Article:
…Way back, tribes were key to survival. Humans joined into groups, pooled labor, shared care of their offspring, protected each other from wild animals and from rival tribes. Tribes were about resources—maximizing, protecting, sharing. You were a member of your tribe by birthright, typically by being born to other members of the tribe and in the tribal lands. But when it was beneficial, the tribe welcomed more people in; at other times, it might decide that limiting membership was in its best interests. The Jim Crow “one drop” rule, by which a person’s race (in this case, read “tribe”) was determined according to whether they possessed a single drop of African blood, is a case in point…

…Anxieties about shared loyalties continue to vex, even concerning those not suspected of international terrorism. Writing in The Week in January 2015, the columnist and Reason Foundation researcher Shikha Dalmia said: “Today, a new twist on this old worry has emerged. It concerns so-called transnational immigrants like me who like to maintain what Louisiana Governor Bobby Jindal, whose parents are Indian émigrés, last week derisively called ‘hyphenated identities.’ If you want to be Indian, stay in India, advised Jindal, who himself gave up Hinduism, the religion of his birth, and embraced Christianity.”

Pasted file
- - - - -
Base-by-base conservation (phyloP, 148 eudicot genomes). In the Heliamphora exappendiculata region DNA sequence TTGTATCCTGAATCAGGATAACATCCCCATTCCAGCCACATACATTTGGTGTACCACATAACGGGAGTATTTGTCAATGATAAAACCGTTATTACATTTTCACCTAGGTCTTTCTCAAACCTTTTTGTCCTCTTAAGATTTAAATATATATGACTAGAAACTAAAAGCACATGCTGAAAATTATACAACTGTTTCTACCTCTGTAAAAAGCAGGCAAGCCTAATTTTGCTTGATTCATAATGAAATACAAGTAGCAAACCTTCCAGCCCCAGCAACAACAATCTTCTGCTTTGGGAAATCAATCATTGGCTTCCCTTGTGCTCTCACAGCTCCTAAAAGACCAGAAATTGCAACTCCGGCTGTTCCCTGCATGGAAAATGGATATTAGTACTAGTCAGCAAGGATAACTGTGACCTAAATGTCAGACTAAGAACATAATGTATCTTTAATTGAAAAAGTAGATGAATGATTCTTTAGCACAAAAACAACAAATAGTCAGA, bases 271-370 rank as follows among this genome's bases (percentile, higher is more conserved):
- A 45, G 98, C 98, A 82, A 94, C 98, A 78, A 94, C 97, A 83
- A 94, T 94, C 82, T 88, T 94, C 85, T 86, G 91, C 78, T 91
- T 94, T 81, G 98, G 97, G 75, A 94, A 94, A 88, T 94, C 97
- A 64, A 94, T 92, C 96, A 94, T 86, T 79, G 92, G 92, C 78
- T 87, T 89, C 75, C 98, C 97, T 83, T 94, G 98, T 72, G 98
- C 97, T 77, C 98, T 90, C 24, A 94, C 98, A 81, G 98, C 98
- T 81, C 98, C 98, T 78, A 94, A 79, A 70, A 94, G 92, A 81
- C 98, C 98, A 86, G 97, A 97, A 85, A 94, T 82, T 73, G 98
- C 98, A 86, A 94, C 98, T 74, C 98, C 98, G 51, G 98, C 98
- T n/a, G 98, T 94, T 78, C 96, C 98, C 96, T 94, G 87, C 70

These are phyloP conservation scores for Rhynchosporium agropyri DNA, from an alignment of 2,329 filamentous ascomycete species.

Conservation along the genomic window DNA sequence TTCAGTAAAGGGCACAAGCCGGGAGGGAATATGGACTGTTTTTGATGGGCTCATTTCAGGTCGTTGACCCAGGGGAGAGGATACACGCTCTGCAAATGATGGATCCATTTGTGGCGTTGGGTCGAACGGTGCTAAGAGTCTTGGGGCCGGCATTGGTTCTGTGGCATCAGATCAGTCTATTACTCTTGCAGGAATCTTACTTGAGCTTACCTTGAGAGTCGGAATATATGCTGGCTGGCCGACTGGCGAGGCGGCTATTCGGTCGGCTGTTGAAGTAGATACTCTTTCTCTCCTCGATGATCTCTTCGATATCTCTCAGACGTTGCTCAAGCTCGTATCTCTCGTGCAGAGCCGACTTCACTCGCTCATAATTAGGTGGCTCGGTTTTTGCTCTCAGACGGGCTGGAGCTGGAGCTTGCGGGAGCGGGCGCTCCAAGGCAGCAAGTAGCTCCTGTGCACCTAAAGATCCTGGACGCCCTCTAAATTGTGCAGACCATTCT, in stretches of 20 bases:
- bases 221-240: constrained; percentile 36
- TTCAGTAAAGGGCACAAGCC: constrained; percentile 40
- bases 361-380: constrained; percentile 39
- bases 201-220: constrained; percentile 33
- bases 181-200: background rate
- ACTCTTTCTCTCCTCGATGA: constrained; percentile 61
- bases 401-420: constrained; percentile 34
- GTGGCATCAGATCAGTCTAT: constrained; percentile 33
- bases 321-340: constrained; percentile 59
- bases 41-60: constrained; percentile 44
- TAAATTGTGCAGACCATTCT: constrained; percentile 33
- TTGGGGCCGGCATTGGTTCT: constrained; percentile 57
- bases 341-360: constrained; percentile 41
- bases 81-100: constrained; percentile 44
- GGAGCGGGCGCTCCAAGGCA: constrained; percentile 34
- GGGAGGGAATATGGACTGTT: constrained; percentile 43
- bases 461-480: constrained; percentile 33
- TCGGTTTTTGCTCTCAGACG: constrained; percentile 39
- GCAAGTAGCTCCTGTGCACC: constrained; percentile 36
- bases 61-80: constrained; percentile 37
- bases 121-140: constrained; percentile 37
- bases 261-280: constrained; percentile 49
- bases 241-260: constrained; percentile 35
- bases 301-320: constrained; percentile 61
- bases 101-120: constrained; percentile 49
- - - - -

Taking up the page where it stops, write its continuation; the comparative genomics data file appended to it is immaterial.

Like Dalmia, I self-identify as belonging to more than one culture. I have fought for at least a decade with newspapers about how my national and ethnic origins should be described. I reject the hyphen (the term “hyphenated identity” was first struck by Horace Kallen in his 1915 essay “Democracy Versus the Melting Pot”), which looks far too much like a minus sign to me: black minus British, Irish minus American. Always, I ask to be described as British and Sierra Leonean. I did this after many years of being described in various ways: British-born Sierra Leonean, British of Sierra Leonean origin, or—erasing my Scots mother from the picture altogether—simply as Sierra Leonean. (Notably, never have I been described by British papers as Scottish.) But I am both. I belong to both worlds; not just culturally but physically, I move between them. I have family in both, own property in both, have paid taxes in both. I now live in the United States, where I also pay taxes. As a so-called transnational, I belong to a growing class of people…